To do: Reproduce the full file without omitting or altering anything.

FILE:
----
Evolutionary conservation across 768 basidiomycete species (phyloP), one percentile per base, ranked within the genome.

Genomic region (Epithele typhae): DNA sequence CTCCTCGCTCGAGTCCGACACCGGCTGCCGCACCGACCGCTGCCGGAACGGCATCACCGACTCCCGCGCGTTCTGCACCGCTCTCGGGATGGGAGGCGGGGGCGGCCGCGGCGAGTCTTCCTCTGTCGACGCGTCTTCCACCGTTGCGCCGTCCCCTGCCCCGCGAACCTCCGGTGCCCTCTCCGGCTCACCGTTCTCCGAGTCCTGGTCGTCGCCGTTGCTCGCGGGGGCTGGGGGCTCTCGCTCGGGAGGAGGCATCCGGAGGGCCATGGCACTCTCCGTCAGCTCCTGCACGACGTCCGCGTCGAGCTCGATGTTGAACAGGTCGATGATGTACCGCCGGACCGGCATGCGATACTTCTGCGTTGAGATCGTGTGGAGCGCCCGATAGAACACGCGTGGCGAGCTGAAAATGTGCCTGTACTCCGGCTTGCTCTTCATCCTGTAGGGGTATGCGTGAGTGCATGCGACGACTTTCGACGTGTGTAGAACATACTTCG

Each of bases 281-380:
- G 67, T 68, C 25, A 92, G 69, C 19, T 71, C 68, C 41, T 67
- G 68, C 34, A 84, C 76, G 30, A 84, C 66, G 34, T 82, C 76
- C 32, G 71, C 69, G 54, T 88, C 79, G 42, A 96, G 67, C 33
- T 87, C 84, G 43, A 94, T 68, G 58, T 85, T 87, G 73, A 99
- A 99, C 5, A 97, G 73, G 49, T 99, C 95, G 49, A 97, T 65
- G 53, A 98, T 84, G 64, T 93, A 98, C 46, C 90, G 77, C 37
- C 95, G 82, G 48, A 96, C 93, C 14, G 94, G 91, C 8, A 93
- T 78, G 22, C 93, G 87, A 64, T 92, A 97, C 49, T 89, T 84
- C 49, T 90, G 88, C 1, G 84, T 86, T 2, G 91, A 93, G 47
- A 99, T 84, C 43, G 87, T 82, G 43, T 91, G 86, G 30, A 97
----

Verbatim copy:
Evolutionary conservation across 768 basidiomycete species (phyloP), one percentile per base, ranked within the genome.

Genomic region (Epithele typhae): DNA sequence CTCCTCGCTCGAGTCCGACACCGGCTGCCGCACCGACCGCTGCCGGAACGGCATCACCGACTCCCGCGCGTTCTGCACCGCTCTCGGGATGGGAGGCGGGGGCGGCCGCGGCGAGTCTTCCTCTGTCGACGCGTCTTCCACCGTTGCGCCGTCCCCTGCCCCGCGAACCTCCGGTGCCCTCTCCGGCTCACCGTTCTCCGAGTCCTGGTCGTCGCCGTTGCTCGCGGGGGCTGGGGGCTCTCGCTCGGGAGGAGGCATCCGGAGGGCCATGGCACTCTCCGTCAGCTCCTGCACGACGTCCGCGTCGAGCTCGATGTTGAACAGGTCGATGATGTACCGCCGGACCGGCATGCGATACTTCTGCGTTGAGATCGTGTGGAGCGCCCGATAGAACACGCGTGGCGAGCTGAAAATGTGCCTGTACTCCGGCTTGCTCTTCATCCTGTAGGGGTATGCGTGAGTGCATGCGACGACTTTCGACGTGTGTAGAACATACTTCG

Each of bases 281-380:
- G 67, T 68, C 25, A 92, G 69, C 19, T 71, C 68, C 41, T 67
- G 68, C 34, A 84, C 76, G 30, A 84, C 66, G 34, T 82, C 76
- C 32, G 71, C 69, G 54, T 88, C 79, G 42, A 96, G 67, C 33
- T 87, C 84, G 43, A 94, T 68, G 58, T 85, T 87, G 73, A 99
- A 99, C 5, A 97, G 73, G 49, T 99, C 95, G 49, A 97, T 65
- G 53, A 98, T 84, G 64, T 93, A 98, C 46, C 90, G 77, C 37
- C 95, G 82, G 48, A 96, C 93, C 14, G 94, G 91, C 8, A 93
- T 78, G 22, C 93, G 87, A 64, T 92, A 97, C 49, T 89, T 84
- C 49, T 90, G 88, C 1, G 84, T 86, T 2, G 91, A 93, G 47
- A 99, T 84, C 43, G 87, T 82, G 43, T 91, G 86, G 30, A 97